Season of Creation

Season of Creation Begins with World Day of Prayer for the Care of Creation

In 2015 Pope Francis asked Catholics to join with the Orthodox Church to celebrate the World Day of Prayer for the Care of Creation. A number of other Christian churches had already joined them in it for a number of years. Now the World Day of Prayer for the Care of Creation is an annual event in the Catholic Church too. In fact Pope Francis and Ecumenical Patriarch Bartholomew joined together to make this statement for 2017.

As Pope Francis explains, it is a “significant occasion for prayer, reflection, conversion and the adoption of appropriate lifestyles.” Read his message for the World Day of Prayer for the Care of Creation here.

Celebrated on 1 September, the World Day of Prayer for the Care of Creation now marks the beginning of the Season of Creation.

Pope Francis’ Message for the Season of Creation 2018

How will you respond to Pope Francis’ message this year?

A Catholic Season of Creation

The idea of celebrating a Season of Creation began in the Lutheran Church in Adelaide, Australia in 2000. Now many different churches all over the world take part. In 2016 the Catholic Church joined in.

The season embraces the four Sundays of September before the Feast of St Francis of Assisi – 4 October. Norman Habel explains:

“The season of Creation offers an opportunity for churches to introduce new visual elements into their worship and to be ecumenical and connected with creation in a particular context.”

Read more about the history of the Season of Creation here.

2017 Catholic Resources Year A

The Columban Mission Institute’s Centre for Peace, Ecology and Justice provides excellent resources for the Season of Creation for Catholic congregations and schools. They include prayer, reflection and action ideas and are linked to the readings in the Catholic lectionary. Download their resources here.

2016 Catholic Resources Year C

Download Catholic resources for the Season of Creation 2016 here.

More on Catholic Teaching

Find out more about Catholic teaching on integral ecology here.

Learn about Pope Francis’ encyclical Laudato Si’ on the care of our common home here.

Two Prayers from Pedro Arrupe

Photo of Pedro Arrupe by Don Doll
Photo of Pedro Arrupe by Don Doll

Pedro Arrupe, SJ, Superior General of the Society of Jesus from 1965 to 1983, died on 5 February 1991. His leadership saw a great deepening of the Jesuit commitment to a faith that does justice.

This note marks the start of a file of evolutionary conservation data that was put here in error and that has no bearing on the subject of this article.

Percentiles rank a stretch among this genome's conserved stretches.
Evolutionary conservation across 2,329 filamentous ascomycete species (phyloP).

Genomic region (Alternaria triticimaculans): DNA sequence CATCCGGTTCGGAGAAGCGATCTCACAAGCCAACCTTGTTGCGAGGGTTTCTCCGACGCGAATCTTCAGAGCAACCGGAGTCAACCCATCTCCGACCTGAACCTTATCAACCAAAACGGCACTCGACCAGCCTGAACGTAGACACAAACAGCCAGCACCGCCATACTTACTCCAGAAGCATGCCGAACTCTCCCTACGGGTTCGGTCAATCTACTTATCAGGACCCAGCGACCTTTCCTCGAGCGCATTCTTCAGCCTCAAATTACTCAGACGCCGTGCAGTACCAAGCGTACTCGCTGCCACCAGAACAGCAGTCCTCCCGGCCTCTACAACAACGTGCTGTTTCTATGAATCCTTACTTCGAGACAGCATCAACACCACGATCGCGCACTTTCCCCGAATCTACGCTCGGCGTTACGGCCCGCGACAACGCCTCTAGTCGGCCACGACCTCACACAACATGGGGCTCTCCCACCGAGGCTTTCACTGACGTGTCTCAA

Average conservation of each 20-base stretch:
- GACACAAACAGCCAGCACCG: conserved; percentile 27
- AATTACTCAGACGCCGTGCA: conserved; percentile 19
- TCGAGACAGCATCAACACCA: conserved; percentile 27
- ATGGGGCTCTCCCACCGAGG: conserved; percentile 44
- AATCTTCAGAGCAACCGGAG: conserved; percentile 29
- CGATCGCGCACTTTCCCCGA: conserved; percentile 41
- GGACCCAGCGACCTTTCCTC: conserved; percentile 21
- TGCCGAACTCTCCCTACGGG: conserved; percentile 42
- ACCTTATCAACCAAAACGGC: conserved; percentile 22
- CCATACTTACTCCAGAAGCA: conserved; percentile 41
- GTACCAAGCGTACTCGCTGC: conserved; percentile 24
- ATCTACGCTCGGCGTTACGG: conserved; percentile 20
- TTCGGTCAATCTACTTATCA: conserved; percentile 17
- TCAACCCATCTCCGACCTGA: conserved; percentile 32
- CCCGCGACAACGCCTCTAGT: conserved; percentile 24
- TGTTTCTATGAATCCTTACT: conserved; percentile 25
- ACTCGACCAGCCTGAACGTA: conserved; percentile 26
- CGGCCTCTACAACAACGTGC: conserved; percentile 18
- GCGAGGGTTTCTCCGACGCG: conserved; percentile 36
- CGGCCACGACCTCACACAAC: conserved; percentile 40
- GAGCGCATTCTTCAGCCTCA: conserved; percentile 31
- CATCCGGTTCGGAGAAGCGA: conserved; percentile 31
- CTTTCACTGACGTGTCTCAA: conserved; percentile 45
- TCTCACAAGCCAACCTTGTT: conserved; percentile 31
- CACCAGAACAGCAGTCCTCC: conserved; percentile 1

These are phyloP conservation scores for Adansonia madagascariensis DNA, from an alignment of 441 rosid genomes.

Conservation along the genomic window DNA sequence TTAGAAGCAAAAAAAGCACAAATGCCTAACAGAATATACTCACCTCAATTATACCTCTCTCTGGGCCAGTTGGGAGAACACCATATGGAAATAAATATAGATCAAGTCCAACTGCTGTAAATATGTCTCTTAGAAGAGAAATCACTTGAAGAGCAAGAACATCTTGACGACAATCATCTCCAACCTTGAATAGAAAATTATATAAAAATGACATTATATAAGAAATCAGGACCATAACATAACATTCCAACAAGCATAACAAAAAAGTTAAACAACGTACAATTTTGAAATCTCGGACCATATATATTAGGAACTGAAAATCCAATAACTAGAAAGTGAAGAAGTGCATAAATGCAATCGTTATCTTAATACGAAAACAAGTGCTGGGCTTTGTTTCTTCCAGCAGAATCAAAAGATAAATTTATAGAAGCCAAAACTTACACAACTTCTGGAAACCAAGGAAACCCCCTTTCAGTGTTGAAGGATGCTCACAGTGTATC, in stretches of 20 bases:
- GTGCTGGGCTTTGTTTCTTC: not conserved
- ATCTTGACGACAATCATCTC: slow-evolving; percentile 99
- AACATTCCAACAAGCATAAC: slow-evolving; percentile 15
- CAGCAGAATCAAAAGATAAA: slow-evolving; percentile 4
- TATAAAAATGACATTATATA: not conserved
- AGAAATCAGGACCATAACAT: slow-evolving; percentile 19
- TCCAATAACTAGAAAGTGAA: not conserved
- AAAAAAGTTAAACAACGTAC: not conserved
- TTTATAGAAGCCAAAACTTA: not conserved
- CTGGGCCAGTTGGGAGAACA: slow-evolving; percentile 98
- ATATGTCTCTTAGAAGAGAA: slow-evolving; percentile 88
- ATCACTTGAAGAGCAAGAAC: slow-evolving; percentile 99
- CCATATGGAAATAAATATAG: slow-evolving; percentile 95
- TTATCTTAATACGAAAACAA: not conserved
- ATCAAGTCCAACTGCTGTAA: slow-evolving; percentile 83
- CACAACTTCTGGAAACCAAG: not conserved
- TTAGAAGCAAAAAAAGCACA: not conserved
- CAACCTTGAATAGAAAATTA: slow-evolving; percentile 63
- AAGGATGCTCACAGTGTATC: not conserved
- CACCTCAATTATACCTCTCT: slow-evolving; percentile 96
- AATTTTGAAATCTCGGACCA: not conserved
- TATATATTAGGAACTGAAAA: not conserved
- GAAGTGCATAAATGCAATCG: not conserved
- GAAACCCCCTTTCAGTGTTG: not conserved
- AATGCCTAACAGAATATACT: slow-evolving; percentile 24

Pope Benedict XVI, speaking at the Jesuits’ General Congregation 35, acknowledged the establishment of the Jesuit Refugee Service as one of Arrupe’s “far-sighted intuitions”. Much loved and considered by many to be a saint, the cause for his canonisation was launched in 2018. There are several steps in the process of being formally recognised as a saint, which James Martin SJ explains here.

Here are two of Pedro Arrupe’s most loved prayers. James Martin SJ says that the first is attributed to him, and was probably copied down during one of his public lectures. The second was written after suffered a stroke. Now, as well as joining Servant of God Pedro Arrupe in praying these prayers, we can ask his intercessions for us.

Falling in Love

Nothing is more practical than
finding God, than
falling in love
in a quite absolute, final way.
What you are in love with,
what seizes your imagination, will affect everything.
It will decide
what will get you out of bed in the morning,
what you do with your evenings,
how you spend your weekends,
what you read, whom you know,
what breaks your heart,
and what amazes you with joy and gratitude.
Fall in love, stay in love,
and it will decide everything.

In the Hands of God

More than ever I find myself in the hands of God.
This is what I have wanted all my life from my youth.
But now there is a difference;
the initiative is entirely with God.
It is indeed a profound spiritual experience
to know and feel myself
so totally in God’s hands.

Holy Week – It’s Not Over Yet

Guest post by Esmey Herscovitch RSCJ for Holy Week.

There is a little book by Brendan Lovett entitled It’s Not Over Yet … Christological Reflections on Holy Week.

At this time of Holy Week we are aware of the experiences of Jesus some two thousand years ago – experiences of fickleness, infidelity, ridicule, mockery, humiliation, betrayal, violence, physical and mental anguish and pain.

In St Mark’s Gospel the graphic words in chapter 14 verse 33: “And a sudden fear came over him, and great distress… and he said to them ‘my soul is sorrowful to the point of death'” capture those experiences in some way, but as we look at what is happening to the Rohingya people, the peoples of Congo, Yemen, Syria and so many other places as well as to the physical world we can get an inkling of what Jesus also experienced.

We reflect that what is done to the least of people is done to Jesus so Jesus continues his passion in our world today – certainly “it’s not over yet”.

Palm Sunday Peace March

A March for Justice or Peace?

I’m not sure exactly when the Palm Sunday Peace March in my city began to be rebranded as a rally for justice. This year the theme is justice for refugees. Asylum seekers and refugees are in desperate need of a more just and compassionate response from our government, so I want to participate to show my support. But to me this is not the same as a peace march.

It is more than thirty years since my first Palm Sunday Peace March. No, my parents didn’t take me along as a baby. I was a teenager and went with Christian peace activists who I met at university. My parents were not amused.

I remember more skipping, dancing and singing than actual marching. Fist-waving, shouting and banners against the nuclear policy known as Mutually Assured Destruction featured too. But not so much among the faith-based groups.

You may say that my first Palm Sunday Peace March, and the many peace marches since, have changed… not very much at all. But they did change me. Slowly, and more deeply over time.